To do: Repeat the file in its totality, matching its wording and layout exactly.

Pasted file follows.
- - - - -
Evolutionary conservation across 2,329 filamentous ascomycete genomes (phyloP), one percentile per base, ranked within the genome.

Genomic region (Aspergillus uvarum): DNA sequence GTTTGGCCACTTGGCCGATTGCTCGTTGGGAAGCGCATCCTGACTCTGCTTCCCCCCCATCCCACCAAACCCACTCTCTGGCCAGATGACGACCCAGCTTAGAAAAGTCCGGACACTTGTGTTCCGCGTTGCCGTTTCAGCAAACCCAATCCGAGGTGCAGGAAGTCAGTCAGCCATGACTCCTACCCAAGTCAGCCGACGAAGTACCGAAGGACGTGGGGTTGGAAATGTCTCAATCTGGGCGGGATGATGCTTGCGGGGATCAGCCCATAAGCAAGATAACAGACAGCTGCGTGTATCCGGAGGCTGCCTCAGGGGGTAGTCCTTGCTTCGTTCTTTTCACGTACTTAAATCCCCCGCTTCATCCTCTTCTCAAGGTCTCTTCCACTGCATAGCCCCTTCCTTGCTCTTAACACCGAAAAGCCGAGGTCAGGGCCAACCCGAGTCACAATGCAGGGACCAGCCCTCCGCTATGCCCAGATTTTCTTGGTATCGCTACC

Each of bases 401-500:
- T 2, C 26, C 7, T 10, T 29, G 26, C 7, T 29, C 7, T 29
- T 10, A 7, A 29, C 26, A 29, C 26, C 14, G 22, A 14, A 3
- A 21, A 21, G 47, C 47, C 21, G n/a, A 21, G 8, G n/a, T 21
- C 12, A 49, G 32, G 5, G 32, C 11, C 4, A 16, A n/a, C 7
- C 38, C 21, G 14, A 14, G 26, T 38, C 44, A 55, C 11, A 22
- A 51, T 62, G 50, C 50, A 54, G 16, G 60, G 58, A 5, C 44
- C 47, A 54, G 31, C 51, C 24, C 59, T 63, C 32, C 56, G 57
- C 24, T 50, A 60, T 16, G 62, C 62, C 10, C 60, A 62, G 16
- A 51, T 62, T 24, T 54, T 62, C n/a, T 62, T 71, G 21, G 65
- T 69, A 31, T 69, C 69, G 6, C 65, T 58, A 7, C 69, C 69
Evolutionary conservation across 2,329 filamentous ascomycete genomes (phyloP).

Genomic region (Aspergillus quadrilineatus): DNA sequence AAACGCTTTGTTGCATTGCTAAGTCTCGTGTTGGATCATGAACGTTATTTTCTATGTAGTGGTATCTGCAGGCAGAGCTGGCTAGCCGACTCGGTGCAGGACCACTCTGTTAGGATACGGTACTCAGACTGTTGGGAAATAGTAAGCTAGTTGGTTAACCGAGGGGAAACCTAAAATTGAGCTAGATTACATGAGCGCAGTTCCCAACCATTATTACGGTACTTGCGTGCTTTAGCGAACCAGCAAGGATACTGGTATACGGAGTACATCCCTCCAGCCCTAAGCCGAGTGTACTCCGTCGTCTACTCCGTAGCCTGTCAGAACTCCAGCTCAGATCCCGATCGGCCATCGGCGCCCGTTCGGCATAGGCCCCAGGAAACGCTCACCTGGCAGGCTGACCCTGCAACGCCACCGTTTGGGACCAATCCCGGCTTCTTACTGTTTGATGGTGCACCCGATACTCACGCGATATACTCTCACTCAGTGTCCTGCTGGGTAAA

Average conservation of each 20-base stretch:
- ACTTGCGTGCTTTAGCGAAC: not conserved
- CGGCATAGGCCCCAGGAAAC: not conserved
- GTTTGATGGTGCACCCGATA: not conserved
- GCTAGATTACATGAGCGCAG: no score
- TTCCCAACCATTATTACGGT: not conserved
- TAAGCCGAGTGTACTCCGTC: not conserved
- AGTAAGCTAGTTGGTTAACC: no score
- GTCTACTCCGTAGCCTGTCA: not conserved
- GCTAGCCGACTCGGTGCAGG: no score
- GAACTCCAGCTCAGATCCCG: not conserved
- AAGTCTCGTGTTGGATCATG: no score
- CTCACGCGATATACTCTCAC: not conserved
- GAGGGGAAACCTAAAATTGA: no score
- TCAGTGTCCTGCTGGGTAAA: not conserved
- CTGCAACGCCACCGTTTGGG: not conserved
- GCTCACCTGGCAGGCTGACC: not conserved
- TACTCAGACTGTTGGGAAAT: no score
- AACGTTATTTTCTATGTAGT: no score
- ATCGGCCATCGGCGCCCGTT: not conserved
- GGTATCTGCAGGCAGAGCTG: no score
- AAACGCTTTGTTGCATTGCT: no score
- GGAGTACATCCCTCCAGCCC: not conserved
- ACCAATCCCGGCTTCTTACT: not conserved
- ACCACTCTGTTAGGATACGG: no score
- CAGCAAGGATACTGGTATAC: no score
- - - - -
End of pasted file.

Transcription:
Evolutionary conservation across 2,329 filamentous ascomycete genomes (phyloP), one percentile per base, ranked within the genome.

Genomic region (Aspergillus uvarum): DNA sequence GTTTGGCCACTTGGCCGATTGCTCGTTGGGAAGCGCATCCTGACTCTGCTTCCCCCCCATCCCACCAAACCCACTCTCTGGCCAGATGACGACCCAGCTTAGAAAAGTCCGGACACTTGTGTTCCGCGTTGCCGTTTCAGCAAACCCAATCCGAGGTGCAGGAAGTCAGTCAGCCATGACTCCTACCCAAGTCAGCCGACGAAGTACCGAAGGACGTGGGGTTGGAAATGTCTCAATCTGGGCGGGATGATGCTTGCGGGGATCAGCCCATAAGCAAGATAACAGACAGCTGCGTGTATCCGGAGGCTGCCTCAGGGGGTAGTCCTTGCTTCGTTCTTTTCACGTACTTAAATCCCCCGCTTCATCCTCTTCTCAAGGTCTCTTCCACTGCATAGCCCCTTCCTTGCTCTTAACACCGAAAAGCCGAGGTCAGGGCCAACCCGAGTCACAATGCAGGGACCAGCCCTCCGCTATGCCCAGATTTTCTTGGTATCGCTACC

Each of bases 401-500:
- T 2, C 26, C 7, T 10, T 29, G 26, C 7, T 29, C 7, T 29
- T 10, A 7, A 29, C 26, A 29, C 26, C 14, G 22, A 14, A 3
- A 21, A 21, G 47, C 47, C 21, G n/a, A 21, G 8, G n/a, T 21
- C 12, A 49, G 32, G 5, G 32, C 11, C 4, A 16, A n/a, C 7
- C 38, C 21, G 14, A 14, G 26, T 38, C 44, A 55, C 11, A 22
- A 51, T 62, G 50, C 50, A 54, G 16, G 60, G 58, A 5, C 44
- C 47, A 54, G 31, C 51, C 24, C 59, T 63, C 32, C 56, G 57
- C 24, T 50, A 60, T 16, G 62, C 62, C 10, C 60, A 62, G 16
- A 51, T 62, T 24, T 54, T 62, C n/a, T 62, T 71, G 21, G 65
- T 69, A 31, T 69, C 69, G 6, C 65, T 58, A 7, C 69, C 69
Evolutionary conservation across 2,329 filamentous ascomycete genomes (phyloP).

Genomic region (Aspergillus quadrilineatus): DNA sequence AAACGCTTTGTTGCATTGCTAAGTCTCGTGTTGGATCATGAACGTTATTTTCTATGTAGTGGTATCTGCAGGCAGAGCTGGCTAGCCGACTCGGTGCAGGACCACTCTGTTAGGATACGGTACTCAGACTGTTGGGAAATAGTAAGCTAGTTGGTTAACCGAGGGGAAACCTAAAATTGAGCTAGATTACATGAGCGCAGTTCCCAACCATTATTACGGTACTTGCGTGCTTTAGCGAACCAGCAAGGATACTGGTATACGGAGTACATCCCTCCAGCCCTAAGCCGAGTGTACTCCGTCGTCTACTCCGTAGCCTGTCAGAACTCCAGCTCAGATCCCGATCGGCCATCGGCGCCCGTTCGGCATAGGCCCCAGGAAACGCTCACCTGGCAGGCTGACCCTGCAACGCCACCGTTTGGGACCAATCCCGGCTTCTTACTGTTTGATGGTGCACCCGATACTCACGCGATATACTCTCACTCAGTGTCCTGCTGGGTAAA

Average conservation of each 20-base stretch:
- ACTTGCGTGCTTTAGCGAAC: not conserved
- CGGCATAGGCCCCAGGAAAC: not conserved
- GTTTGATGGTGCACCCGATA: not conserved
- GCTAGATTACATGAGCGCAG: no score
- TTCCCAACCATTATTACGGT: not conserved
- TAAGCCGAGTGTACTCCGTC: not conserved
- AGTAAGCTAGTTGGTTAACC: no score
- GTCTACTCCGTAGCCTGTCA: not conserved
- GCTAGCCGACTCGGTGCAGG: no score
- GAACTCCAGCTCAGATCCCG: not conserved
- AAGTCTCGTGTTGGATCATG: no score
- CTCACGCGATATACTCTCAC: not conserved
- GAGGGGAAACCTAAAATTGA: no score
- TCAGTGTCCTGCTGGGTAAA: not conserved
- CTGCAACGCCACCGTTTGGG: not conserved
- GCTCACCTGGCAGGCTGACC: not conserved
- TACTCAGACTGTTGGGAAAT: no score
- AACGTTATTTTCTATGTAGT: no score
- ATCGGCCATCGGCGCCCGTT: not conserved
- GGTATCTGCAGGCAGAGCTG: no score
- AAACGCTTTGTTGCATTGCT: no score
- GGAGTACATCCCTCCAGCCC: not conserved
- ACCAATCCCGGCTTCTTACT: not conserved
- ACCACTCTGTTAGGATACGG: no score
- CAGCAAGGATACTGGTATAC: no score